Artwork, diverse flavors of Mexico to take center stage at The Woodlands Waterway Arts Festival
Guests coming through the main gates at The Woodlands Waterway Arts Festival in April will be welcomed by the spicy, sweet smell of chiles and the nostalgic strums of Mariachi guitars.
In partnership with local integration non-profit Asociación Amiga, officials with the popular spring-time arts festival in The Woodlands are working to put on a “living museum” — a Spotlight on Mexico — within the wider arts weekend featuring food, art and cultural exhibitions from south of the border.
“Our two organizations are coming together to celebrate our cultural diversity,” said Diana Ontañon, president of Asociación Amiga. “Art unifies and brings harmony between cultures — it has no boundaries.”
Mexico, said festival director Kelly Batterson, was an obvious choice to test the new exhibit, which, if well-received, could live on in coming years and feature a different country at every festival.
“We’re 14 years old, but we don’t want people to feel like they’re coming to the same festival,” Batterson said. “Why not start with our closest neighbor?”
For a fully-immersive experience, Batterson said, the exhibit will take on the look of a provincial Mexican town center, with stalls — home to live art works, chef demonstrations and a photo gallery — surrounding a central seating area.
The project is still in its final stages of completion — Batterson and Ontañon are in the process of whittling down a list of about 10 of Mexico’s 32 different states to four or five that will be best representative of the country’s culture as a whole. But all 32 states, Ontañon said, have their distinct individual identities that make it difficult to exclude one without taking away from the wider picture.
“Each state (in Mexico) has its richness,” Ontañon said.
For visitors, the living museum will transport them to the United State’s neighbor to the south without leaving Town Green Park. Mexican canned goods brand La Costeña will have its wares available for purchase on-site; Don Julio tequila will host a bar with signature cocktails; and local Mexican eatery Caffe di Fiore will cook up samples from the yet-to-be-determined featured states, like Jalisco’s tortas ahogadas — sandwiches smothered in red chile sauce — mole negro from Oaxaca, barbacoa from Hidalgo and ceviche from Guerrero.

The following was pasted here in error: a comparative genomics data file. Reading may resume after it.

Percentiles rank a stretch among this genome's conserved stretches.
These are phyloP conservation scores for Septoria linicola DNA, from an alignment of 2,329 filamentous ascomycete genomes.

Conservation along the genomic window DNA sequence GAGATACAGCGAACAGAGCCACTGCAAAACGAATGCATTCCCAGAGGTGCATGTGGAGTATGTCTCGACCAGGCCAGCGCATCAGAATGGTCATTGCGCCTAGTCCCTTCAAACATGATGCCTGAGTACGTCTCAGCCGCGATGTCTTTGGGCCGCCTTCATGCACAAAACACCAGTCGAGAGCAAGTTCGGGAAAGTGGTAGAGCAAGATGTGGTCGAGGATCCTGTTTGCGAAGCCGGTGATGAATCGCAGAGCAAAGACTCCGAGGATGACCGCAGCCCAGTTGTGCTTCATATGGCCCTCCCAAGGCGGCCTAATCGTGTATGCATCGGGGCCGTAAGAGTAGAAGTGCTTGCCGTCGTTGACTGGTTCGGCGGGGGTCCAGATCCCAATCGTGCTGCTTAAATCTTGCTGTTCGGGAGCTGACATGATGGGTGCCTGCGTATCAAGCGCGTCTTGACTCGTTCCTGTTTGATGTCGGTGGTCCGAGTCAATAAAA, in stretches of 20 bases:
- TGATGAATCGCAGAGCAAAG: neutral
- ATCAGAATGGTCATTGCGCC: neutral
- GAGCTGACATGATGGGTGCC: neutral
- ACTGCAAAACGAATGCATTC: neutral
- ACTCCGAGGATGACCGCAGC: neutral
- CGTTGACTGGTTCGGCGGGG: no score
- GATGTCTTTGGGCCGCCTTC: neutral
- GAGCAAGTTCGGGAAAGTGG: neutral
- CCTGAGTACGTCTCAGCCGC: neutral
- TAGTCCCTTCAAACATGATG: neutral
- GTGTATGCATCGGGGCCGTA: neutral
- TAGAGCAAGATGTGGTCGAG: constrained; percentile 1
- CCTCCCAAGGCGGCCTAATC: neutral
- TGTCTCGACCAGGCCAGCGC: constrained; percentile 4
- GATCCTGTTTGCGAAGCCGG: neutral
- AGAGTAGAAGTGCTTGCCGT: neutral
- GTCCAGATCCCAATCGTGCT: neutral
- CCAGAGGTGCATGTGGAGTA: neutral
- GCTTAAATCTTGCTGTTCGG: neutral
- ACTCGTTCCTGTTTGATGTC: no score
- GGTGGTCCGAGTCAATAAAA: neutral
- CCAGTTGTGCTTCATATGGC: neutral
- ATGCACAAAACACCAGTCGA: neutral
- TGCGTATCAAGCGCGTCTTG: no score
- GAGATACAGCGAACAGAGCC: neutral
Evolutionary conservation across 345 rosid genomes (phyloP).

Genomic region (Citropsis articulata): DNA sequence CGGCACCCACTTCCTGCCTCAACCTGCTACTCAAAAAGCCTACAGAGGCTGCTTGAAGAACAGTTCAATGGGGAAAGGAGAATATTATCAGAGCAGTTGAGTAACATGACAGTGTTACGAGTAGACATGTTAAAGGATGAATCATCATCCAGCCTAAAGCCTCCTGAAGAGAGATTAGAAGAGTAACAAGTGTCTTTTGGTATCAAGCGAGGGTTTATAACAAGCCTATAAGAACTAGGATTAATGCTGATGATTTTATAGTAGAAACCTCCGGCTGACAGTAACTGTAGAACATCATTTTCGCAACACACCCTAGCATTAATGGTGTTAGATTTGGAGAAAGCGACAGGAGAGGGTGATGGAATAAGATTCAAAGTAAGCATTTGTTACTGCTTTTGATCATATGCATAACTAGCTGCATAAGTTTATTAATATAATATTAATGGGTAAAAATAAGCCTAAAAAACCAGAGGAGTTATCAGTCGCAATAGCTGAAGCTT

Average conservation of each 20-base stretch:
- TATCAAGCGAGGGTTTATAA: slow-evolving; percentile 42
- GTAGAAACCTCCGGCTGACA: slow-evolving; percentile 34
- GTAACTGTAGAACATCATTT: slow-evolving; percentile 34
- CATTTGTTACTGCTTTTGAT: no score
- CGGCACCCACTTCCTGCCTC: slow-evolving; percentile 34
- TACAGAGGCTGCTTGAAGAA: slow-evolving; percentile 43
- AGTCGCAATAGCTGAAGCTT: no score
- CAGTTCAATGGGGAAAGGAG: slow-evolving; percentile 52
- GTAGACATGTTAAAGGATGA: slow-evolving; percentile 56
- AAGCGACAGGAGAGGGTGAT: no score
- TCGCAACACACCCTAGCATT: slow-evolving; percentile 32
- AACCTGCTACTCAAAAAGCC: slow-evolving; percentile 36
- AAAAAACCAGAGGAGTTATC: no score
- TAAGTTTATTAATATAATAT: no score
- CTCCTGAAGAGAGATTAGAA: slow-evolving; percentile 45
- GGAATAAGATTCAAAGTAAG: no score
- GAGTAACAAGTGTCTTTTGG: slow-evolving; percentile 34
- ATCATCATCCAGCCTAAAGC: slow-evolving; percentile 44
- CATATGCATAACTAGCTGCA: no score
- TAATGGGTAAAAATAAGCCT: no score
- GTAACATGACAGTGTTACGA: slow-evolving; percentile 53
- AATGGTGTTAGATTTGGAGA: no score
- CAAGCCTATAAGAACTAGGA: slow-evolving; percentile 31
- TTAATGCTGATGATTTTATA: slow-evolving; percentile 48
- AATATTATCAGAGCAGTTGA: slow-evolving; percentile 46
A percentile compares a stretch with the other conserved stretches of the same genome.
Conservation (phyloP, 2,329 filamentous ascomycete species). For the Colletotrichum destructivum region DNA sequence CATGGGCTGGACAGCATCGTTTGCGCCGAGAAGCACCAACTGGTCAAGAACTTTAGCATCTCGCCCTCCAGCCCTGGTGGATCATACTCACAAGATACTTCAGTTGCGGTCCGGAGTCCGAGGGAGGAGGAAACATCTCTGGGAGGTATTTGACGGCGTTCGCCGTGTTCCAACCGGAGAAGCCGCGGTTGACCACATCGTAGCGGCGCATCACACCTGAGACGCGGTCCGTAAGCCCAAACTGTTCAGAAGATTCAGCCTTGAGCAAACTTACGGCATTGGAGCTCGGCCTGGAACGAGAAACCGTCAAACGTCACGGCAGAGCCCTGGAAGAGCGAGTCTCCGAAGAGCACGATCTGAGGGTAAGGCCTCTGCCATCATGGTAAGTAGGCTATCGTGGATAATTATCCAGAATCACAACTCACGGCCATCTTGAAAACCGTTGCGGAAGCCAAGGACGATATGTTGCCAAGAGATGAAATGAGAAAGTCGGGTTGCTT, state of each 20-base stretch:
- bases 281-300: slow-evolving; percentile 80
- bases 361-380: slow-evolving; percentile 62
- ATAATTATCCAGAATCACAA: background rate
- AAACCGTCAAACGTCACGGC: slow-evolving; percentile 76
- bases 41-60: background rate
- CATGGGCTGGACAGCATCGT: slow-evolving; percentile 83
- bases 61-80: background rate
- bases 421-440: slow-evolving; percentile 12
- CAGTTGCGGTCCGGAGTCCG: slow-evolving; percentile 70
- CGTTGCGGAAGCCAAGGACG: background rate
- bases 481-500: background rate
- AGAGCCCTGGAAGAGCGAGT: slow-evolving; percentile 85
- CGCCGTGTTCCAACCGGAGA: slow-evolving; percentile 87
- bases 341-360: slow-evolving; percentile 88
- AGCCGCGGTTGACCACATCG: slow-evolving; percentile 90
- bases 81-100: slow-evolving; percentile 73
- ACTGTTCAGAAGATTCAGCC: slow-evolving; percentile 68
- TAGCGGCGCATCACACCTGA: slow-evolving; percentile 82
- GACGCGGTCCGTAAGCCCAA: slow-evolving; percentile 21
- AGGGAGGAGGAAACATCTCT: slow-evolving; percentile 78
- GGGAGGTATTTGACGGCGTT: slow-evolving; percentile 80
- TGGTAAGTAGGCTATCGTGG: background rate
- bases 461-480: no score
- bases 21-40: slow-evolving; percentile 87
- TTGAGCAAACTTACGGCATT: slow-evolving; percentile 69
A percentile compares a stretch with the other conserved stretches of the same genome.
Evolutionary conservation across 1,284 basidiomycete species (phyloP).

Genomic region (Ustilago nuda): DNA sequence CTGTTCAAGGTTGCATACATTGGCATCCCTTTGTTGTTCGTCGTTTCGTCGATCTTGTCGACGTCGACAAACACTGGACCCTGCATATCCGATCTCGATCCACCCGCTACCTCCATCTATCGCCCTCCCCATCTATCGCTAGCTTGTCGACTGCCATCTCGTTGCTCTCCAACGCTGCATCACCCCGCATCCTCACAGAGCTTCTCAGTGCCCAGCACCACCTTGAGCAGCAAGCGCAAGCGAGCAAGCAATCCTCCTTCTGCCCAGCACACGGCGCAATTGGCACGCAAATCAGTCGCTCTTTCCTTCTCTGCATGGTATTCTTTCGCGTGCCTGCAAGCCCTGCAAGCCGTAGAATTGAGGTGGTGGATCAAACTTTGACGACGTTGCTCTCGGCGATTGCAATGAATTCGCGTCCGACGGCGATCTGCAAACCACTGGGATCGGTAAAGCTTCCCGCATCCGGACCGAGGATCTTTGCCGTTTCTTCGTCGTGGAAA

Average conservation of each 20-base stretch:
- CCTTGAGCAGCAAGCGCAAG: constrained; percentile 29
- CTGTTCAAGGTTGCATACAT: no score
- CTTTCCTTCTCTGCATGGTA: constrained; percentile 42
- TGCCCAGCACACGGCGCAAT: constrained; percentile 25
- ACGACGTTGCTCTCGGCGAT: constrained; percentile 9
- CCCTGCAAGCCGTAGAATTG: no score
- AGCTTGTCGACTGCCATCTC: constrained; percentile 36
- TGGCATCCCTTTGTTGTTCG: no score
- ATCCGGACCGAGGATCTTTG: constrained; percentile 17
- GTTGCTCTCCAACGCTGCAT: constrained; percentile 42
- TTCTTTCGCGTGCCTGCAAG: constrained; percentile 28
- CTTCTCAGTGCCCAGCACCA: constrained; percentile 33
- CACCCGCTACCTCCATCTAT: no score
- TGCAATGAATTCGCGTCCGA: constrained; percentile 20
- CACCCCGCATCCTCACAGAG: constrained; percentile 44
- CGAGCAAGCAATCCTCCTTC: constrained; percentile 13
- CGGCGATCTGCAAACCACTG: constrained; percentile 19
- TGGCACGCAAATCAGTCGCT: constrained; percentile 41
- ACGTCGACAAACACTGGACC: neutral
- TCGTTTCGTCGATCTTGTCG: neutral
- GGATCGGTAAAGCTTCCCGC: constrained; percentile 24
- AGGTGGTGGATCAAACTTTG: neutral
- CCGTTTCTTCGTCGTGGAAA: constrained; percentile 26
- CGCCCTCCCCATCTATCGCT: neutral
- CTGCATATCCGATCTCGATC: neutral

And, of course, there will be unique, Mexican art.
Spotlight on Mexico will feature live artists, including Gabriela Magana and Mexico City native and Glassell School of Art resident Vero Ibargüengoitia, who will be creating an folk art oil painting on-site.
“It’s good for people to know where we come from,” Ibargüengoitia said. “We have a rich culture with a lot to offer.”
Ontañon said for residents of the United States, the exhibit will provide a rich cultural learning experience. For Mexicans, hopefully, it’ll provide a little taste of home.
“They are going to learn a lot about Mexico, they’re going to learn a lot about this culture — about its food and its music, about the regions,” Ontañon said. “It’s an opportunity to see it being displayed as part of (The Woodlands) community.”
Among the thatched roof stalls and papel picado bunting, the arts festival will display an open air photo gallery of the Mexican landscape and cultural celebrations. A Dia de los Muertos — the Day of the Dead — exhibit is in the works, as well.
Just as it is the United States’ closest neighbor to the south, the diversity in Mexico closely mirrors the diverse landscape and cultures of Texas, Ibargüengoitia said. The exhibit, she hopes, will bring about a greater understanding of Mexican culture for those who have never been to the nation.
“We’re sisters and we’re neighbors,” Ibargüengoitia said. “I’ve been (in The Woodlands) 10 years and I still see (people misunderstanding) our culture, art and customs.”
For Ontañon and Batterson, the living museum will serve a similar purpose — to showcase the color, culture and vibrancy of Mexico, a value closely shared with Asociación Amiga, which works to facilitate integration by Mexican families living in The Woodlands.
“We create bridges,” Ontañon said.